The media outlet, which today consists of 12 people and is based in Bogotá, describes itself as a "digital movement of citizen conversation,” which invites the public to speak, understand and act on the most pressing problems facing Colombian society.
A study found that journalists in Latin America are attacked more for their political opinions on Twitter than for their work and 68 percent of them, after online attacks, restricted the frequency of their publications, withdrew temporarily from this social network or stopped publishing on sensitive topics.
Can a politician who holds an important public office block a journalist on social media? This is an urgent debate for the Brazilian Association of Investigative Journalism (Abraji)
During the first panel of ISOJ online 2020, Filipino-American journalist Maria Ressa explained how technology is affecting the democracy not only in the Philippines but around the world. She talked about the complex disinformation networks targeting journalists and freedom of expression.
Since the new coronavirus arrived in Cuba, independent journalism has had to face the increasingly common fines of Decree 370, which penalizes the opinions of Cubans posted on social networks and digital platforms.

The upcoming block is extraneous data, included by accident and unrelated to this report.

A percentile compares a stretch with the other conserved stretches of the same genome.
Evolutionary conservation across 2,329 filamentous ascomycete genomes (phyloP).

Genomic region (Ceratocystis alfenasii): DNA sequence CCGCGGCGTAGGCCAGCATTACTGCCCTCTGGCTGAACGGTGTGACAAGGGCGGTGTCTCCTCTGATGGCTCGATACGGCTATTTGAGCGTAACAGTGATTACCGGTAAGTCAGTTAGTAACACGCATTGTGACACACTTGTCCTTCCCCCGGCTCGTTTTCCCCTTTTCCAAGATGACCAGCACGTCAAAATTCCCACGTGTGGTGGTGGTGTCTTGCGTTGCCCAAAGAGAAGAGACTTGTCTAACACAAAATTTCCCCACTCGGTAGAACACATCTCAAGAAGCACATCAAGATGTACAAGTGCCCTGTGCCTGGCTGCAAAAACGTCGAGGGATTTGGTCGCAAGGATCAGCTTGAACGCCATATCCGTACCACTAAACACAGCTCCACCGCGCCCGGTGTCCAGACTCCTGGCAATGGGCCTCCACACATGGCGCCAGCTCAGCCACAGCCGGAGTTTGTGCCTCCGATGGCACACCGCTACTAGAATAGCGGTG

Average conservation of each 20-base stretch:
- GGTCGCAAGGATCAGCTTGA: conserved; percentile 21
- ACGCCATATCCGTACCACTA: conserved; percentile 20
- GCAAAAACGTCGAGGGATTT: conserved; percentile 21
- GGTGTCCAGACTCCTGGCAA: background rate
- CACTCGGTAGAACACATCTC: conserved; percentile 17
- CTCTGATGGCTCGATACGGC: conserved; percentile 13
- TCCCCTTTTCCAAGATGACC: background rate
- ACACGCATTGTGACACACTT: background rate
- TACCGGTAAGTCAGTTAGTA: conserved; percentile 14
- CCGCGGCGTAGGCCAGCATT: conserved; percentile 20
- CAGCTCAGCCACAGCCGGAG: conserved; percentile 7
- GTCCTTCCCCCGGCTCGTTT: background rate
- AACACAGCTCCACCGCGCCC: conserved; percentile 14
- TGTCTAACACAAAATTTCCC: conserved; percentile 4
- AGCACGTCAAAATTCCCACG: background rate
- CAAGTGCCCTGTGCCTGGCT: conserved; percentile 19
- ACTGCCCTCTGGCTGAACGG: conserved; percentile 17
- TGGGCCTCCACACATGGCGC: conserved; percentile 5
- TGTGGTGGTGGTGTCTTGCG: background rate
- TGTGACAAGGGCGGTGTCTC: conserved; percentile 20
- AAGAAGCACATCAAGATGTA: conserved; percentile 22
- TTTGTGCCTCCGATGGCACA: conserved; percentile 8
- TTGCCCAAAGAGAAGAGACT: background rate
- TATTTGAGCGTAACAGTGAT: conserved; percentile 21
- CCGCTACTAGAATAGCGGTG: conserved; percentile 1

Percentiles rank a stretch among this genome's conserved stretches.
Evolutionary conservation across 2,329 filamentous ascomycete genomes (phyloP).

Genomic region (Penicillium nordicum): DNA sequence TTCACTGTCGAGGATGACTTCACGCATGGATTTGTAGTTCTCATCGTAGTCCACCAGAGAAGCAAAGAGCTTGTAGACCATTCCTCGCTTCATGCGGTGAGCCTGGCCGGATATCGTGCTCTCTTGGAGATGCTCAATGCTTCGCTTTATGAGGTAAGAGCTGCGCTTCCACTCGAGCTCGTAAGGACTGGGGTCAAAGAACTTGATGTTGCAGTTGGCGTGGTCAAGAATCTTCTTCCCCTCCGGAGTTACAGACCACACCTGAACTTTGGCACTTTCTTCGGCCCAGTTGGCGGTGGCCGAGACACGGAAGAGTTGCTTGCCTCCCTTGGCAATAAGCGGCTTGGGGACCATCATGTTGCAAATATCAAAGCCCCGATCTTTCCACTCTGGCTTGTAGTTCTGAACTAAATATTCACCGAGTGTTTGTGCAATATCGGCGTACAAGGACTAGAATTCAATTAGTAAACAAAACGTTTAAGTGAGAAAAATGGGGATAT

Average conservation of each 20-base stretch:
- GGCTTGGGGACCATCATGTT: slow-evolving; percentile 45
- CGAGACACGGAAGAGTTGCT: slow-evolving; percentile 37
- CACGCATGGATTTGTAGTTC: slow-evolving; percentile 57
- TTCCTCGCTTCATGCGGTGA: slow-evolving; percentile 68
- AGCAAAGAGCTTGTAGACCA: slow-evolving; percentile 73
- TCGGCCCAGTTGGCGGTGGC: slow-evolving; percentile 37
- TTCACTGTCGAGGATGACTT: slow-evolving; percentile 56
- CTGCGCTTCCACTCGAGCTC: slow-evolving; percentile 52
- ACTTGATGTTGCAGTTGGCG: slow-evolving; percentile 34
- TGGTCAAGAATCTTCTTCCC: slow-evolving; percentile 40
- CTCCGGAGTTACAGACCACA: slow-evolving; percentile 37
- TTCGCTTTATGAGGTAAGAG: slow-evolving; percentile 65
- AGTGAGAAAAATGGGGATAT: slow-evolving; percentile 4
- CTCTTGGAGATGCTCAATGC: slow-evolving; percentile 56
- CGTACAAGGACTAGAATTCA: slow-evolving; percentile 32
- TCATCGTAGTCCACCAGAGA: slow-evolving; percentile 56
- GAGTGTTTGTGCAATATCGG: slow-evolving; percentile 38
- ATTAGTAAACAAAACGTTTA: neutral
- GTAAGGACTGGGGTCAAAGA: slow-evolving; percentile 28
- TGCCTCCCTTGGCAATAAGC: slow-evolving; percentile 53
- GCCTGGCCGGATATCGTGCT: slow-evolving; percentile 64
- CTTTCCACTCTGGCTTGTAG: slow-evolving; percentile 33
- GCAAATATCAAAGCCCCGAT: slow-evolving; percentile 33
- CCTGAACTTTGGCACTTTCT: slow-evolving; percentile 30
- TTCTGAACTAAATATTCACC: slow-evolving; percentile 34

Folha de S. Paulo journalist Patrícia Campos Mello was once again the target of a series of attacks on her reputation on Feb. 11, after the testimony of a witness to the Joint Parliamentary Commission of Inquiry.
In the latest informal lists from the Knight Center, we looked at the number of Twitter, Instagram and Facebook followers for the biggest Latin American newspapers and spoke to some of the social media managers of those publications about their strategies.
According to Camarena and Moreno, the Mexican president has implemented a strategy of harassment and disqualification against journalistic media that is causing a polarization of the country's press.
Using the hashtag #NarcoReforma, social media users that support Mexican President Andrés Manuel López Obrador have tried in recent days to link Mexican newspaper Reforma and its editorial director Juan Pardinas – who has also received death threats – with organized crime. Reforma is one of the biggest and most important newspapers in Mexico.
From the Brazilian Euclides da Cunha to Peruvian Gabriela Wiener, to Colombian Gabriel García Márquez, Argentinean Leila Guerriero, Mexican Alma Guillermoprieto and dozens of other names, Latin America is home to great tellers of real stories that bring elements of literature to journalistic texts.